‘Coplan Armado mere subterfuge’ to rub out ‘jueteng’ rival
MANILA, Philippines—The police operation plan carried out by Supt. Hansel Marantan purportedly to neutralize a crime ring was a “mere subterfuge” to kill a competitor in “jueteng” that has continued to flourish despite well-publicized government pledges to eliminate the illegal numbers racket, investigators said.
Findings by the National Bureau of Investigation of the
Jan. 6 incident in Atimonan, Quezon province, showed that the Presidential Anti-Organized Crime Commission (PAOCC) disapproved the plan, called “Coplan Armado,” but nevertheless released P100,000 to Marantan’s group for intelligence buildup.
In its executive report, which was approved in full by President Aquino, the NBI, however, cleared the PAOCC of any role in the “rubout” in Atimonan that left alleged jueteng operator Vic Siman and 12 others, including police and military personnel, dead.
Piecing together testimonies and documents, the investigators established that Siman engaged in video “karera” operations in Calamba City, Laguna province, before venturing into jueteng, a multibillion-peso activity that the late Interior Secretary Jesse Robredo had campaigned against because of its pernicious effects.
Siman’s video karera operation was “greatly affected” by the entry of a certain ‘Ka Tita,’ who used to operate a nightclub in Ermita, Manila. A rivalry soon followed between the newcomer and Siman, the reputed “gambling lord” of Laguna.
Ka Tita’s move to Laguna coincided with the transfer there of Marantan from the Highway Patrol Group in Quezon City, the NBI said.
Protected by Marantan
When the video karera operations did not yield much profit, Ka Tita shifted to jueteng, undermining Siman’s operations. Meantime, police stepped up operations against illegal gambling, mainly targeting Siman’s operations.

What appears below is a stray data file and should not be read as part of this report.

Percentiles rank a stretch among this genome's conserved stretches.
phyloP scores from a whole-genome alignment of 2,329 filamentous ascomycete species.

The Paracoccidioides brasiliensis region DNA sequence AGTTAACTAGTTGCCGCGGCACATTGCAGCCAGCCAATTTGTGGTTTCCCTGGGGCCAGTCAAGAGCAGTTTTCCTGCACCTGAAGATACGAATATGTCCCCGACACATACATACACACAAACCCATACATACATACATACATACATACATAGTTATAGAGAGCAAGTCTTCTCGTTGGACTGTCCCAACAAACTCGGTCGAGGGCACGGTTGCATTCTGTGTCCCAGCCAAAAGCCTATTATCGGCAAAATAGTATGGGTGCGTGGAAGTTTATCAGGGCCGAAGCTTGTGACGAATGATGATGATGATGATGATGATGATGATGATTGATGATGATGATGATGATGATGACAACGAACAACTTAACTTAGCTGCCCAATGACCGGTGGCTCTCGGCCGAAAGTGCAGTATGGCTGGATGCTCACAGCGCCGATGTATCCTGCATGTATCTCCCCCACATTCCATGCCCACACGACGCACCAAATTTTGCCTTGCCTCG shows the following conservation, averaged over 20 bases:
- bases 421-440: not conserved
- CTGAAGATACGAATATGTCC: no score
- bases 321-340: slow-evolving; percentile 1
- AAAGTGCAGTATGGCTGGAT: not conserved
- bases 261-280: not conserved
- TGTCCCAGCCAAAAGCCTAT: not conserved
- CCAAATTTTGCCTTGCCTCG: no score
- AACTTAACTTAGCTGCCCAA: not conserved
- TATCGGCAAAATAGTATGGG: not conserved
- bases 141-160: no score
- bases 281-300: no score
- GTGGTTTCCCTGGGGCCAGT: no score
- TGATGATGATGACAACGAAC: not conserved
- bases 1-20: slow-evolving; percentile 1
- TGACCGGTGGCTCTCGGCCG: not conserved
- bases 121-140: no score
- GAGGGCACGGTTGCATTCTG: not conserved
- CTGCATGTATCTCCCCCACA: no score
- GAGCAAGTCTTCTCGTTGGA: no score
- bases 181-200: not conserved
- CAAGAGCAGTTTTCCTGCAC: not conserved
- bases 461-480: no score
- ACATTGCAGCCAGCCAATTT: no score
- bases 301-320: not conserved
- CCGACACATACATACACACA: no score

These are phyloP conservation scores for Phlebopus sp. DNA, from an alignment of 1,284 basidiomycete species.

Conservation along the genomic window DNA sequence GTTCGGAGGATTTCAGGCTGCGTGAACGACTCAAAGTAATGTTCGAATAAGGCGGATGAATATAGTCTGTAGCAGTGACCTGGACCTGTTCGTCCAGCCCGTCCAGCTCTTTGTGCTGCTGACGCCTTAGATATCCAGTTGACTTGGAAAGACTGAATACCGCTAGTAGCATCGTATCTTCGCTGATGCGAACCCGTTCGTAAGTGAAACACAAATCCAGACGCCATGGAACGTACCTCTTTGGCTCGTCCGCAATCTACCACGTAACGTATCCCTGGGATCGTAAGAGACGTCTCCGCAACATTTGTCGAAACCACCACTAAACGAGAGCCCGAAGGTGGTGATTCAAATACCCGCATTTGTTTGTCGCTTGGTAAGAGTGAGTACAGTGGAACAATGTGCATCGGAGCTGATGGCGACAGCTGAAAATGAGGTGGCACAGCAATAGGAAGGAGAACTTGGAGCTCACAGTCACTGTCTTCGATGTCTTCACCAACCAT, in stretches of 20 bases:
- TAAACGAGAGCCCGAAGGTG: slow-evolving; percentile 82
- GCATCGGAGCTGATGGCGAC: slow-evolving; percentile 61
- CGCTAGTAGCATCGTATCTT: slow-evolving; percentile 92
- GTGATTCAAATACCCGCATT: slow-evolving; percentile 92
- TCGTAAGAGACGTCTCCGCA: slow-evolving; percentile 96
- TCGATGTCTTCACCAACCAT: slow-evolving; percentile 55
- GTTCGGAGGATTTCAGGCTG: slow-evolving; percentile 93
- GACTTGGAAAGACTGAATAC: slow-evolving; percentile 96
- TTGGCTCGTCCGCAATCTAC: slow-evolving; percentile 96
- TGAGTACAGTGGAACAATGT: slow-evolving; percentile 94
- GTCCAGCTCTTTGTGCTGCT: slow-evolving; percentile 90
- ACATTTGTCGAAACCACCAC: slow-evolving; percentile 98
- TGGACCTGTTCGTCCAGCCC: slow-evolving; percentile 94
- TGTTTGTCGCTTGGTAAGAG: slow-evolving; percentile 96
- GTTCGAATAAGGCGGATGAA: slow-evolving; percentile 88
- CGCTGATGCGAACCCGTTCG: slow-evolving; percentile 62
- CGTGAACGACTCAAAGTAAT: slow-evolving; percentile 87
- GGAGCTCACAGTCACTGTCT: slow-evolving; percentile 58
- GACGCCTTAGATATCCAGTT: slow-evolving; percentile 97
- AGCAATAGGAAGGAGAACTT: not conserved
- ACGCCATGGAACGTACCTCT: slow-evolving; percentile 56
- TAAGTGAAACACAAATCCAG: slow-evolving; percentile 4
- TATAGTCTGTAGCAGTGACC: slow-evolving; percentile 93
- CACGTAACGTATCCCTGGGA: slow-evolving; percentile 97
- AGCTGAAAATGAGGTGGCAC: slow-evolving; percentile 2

Even so, Siman maintained control of the jueteng operations in the province. Still, Ka Tita’s operations flourished “unhampered and unmolested” by the police, since her business was “under the protective mantle” of Marantan, the NBI said.
To keep his hold on jueteng in the province, Siman banded with other gambling operators in the Southern Tagalog area, identified as “Don Ramon” and “Fajardo,” eventually establishing contact with the criminal syndicate “Batang Kubo.”
Nixon Kua’s murder
Over time, the rivalry led to the killings of civilian and police protectors of Siman and Ka Tita, the investigators said. The NBI was working on leads that the real killers of former newsman Nelson “Nixon” Kua were hired guns from Siman’s group.
Given the dynamics in the province, Siman was also “after the head” of Marantan while the police officer was using his authority to “silence” Siman, the NBI said.
Coplan Armado was based on “intelligence information” gathered by Marantan about the alleged involvement of several individuals in jueteng and in the “turf wars” among the financiers, it said.
But the NBI observed “misinformation” brought about by a “defective and unverified” Coplan Armado. For instance, there were many “targets” mentioned in the plan but only Siman was part of the convoy.
If indeed Siman’s group was on a criminal mission, they would not have used vehicles registered in their names. And if indeed private armed groups were hired to liquidate certain personalities, they would have had in their possession unlicensed firearms, it said.
But all the firearms recovered from the victims at the crime scene were licensed, except for one, the NBI said.
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